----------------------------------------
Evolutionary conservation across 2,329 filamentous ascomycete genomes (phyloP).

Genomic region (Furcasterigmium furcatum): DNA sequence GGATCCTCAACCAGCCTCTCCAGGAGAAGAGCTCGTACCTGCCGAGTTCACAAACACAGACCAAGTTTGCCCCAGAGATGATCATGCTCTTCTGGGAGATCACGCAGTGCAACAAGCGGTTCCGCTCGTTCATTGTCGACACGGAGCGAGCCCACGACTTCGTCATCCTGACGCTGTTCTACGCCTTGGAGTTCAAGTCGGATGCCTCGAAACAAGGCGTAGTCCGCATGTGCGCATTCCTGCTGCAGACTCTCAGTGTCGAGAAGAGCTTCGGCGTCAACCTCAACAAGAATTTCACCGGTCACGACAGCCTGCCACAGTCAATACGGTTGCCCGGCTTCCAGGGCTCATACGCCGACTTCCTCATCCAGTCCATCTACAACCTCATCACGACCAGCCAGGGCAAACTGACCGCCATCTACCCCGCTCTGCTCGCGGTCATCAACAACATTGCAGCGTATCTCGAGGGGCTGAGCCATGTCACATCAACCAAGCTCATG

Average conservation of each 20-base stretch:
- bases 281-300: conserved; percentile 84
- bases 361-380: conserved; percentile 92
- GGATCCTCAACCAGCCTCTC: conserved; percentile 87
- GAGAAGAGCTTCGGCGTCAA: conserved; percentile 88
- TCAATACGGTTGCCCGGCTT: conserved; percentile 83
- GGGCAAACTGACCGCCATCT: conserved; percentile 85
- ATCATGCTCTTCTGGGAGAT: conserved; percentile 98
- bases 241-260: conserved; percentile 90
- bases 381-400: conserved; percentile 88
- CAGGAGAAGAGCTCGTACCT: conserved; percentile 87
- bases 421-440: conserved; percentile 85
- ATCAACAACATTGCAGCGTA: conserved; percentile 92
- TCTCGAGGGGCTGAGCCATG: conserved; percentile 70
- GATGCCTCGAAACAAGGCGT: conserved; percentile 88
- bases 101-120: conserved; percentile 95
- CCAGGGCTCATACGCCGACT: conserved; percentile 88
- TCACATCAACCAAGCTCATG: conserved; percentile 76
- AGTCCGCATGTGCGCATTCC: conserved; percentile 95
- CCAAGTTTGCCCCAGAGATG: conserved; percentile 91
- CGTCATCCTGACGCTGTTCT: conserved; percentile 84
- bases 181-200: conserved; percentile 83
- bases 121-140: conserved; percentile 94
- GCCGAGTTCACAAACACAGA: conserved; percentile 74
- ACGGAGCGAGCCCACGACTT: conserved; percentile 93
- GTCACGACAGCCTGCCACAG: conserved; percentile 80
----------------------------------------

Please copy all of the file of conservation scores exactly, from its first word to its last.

Evolutionary conservation across 2,329 filamentous ascomycete genomes (phyloP).

Genomic region (Furcasterigmium furcatum): DNA sequence GGATCCTCAACCAGCCTCTCCAGGAGAAGAGCTCGTACCTGCCGAGTTCACAAACACAGACCAAGTTTGCCCCAGAGATGATCATGCTCTTCTGGGAGATCACGCAGTGCAACAAGCGGTTCCGCTCGTTCATTGTCGACACGGAGCGAGCCCACGACTTCGTCATCCTGACGCTGTTCTACGCCTTGGAGTTCAAGTCGGATGCCTCGAAACAAGGCGTAGTCCGCATGTGCGCATTCCTGCTGCAGACTCTCAGTGTCGAGAAGAGCTTCGGCGTCAACCTCAACAAGAATTTCACCGGTCACGACAGCCTGCCACAGTCAATACGGTTGCCCGGCTTCCAGGGCTCATACGCCGACTTCCTCATCCAGTCCATCTACAACCTCATCACGACCAGCCAGGGCAAACTGACCGCCATCTACCCCGCTCTGCTCGCGGTCATCAACAACATTGCAGCGTATCTCGAGGGGCTGAGCCATGTCACATCAACCAAGCTCATG

Average conservation of each 20-base stretch:
- bases 281-300: conserved; percentile 84
- bases 361-380: conserved; percentile 92
- GGATCCTCAACCAGCCTCTC: conserved; percentile 87
- GAGAAGAGCTTCGGCGTCAA: conserved; percentile 88
- TCAATACGGTTGCCCGGCTT: conserved; percentile 83
- GGGCAAACTGACCGCCATCT: conserved; percentile 85
- ATCATGCTCTTCTGGGAGAT: conserved; percentile 98
- bases 241-260: conserved; percentile 90
- bases 381-400: conserved; percentile 88
- CAGGAGAAGAGCTCGTACCT: conserved; percentile 87
- bases 421-440: conserved; percentile 85
- ATCAACAACATTGCAGCGTA: conserved; percentile 92
- TCTCGAGGGGCTGAGCCATG: conserved; percentile 70
- GATGCCTCGAAACAAGGCGT: conserved; percentile 88
- bases 101-120: conserved; percentile 95
- CCAGGGCTCATACGCCGACT: conserved; percentile 88
- TCACATCAACCAAGCTCATG: conserved; percentile 76
- AGTCCGCATGTGCGCATTCC: conserved; percentile 95
- CCAAGTTTGCCCCAGAGATG: conserved; percentile 91
- CGTCATCCTGACGCTGTTCT: conserved; percentile 84
- bases 181-200: conserved; percentile 83
- bases 121-140: conserved; percentile 94
- GCCGAGTTCACAAACACAGA: conserved; percentile 74
- ACGGAGCGAGCCCACGACTT: conserved; percentile 93
- GTCACGACAGCCTGCCACAG: conserved; percentile 80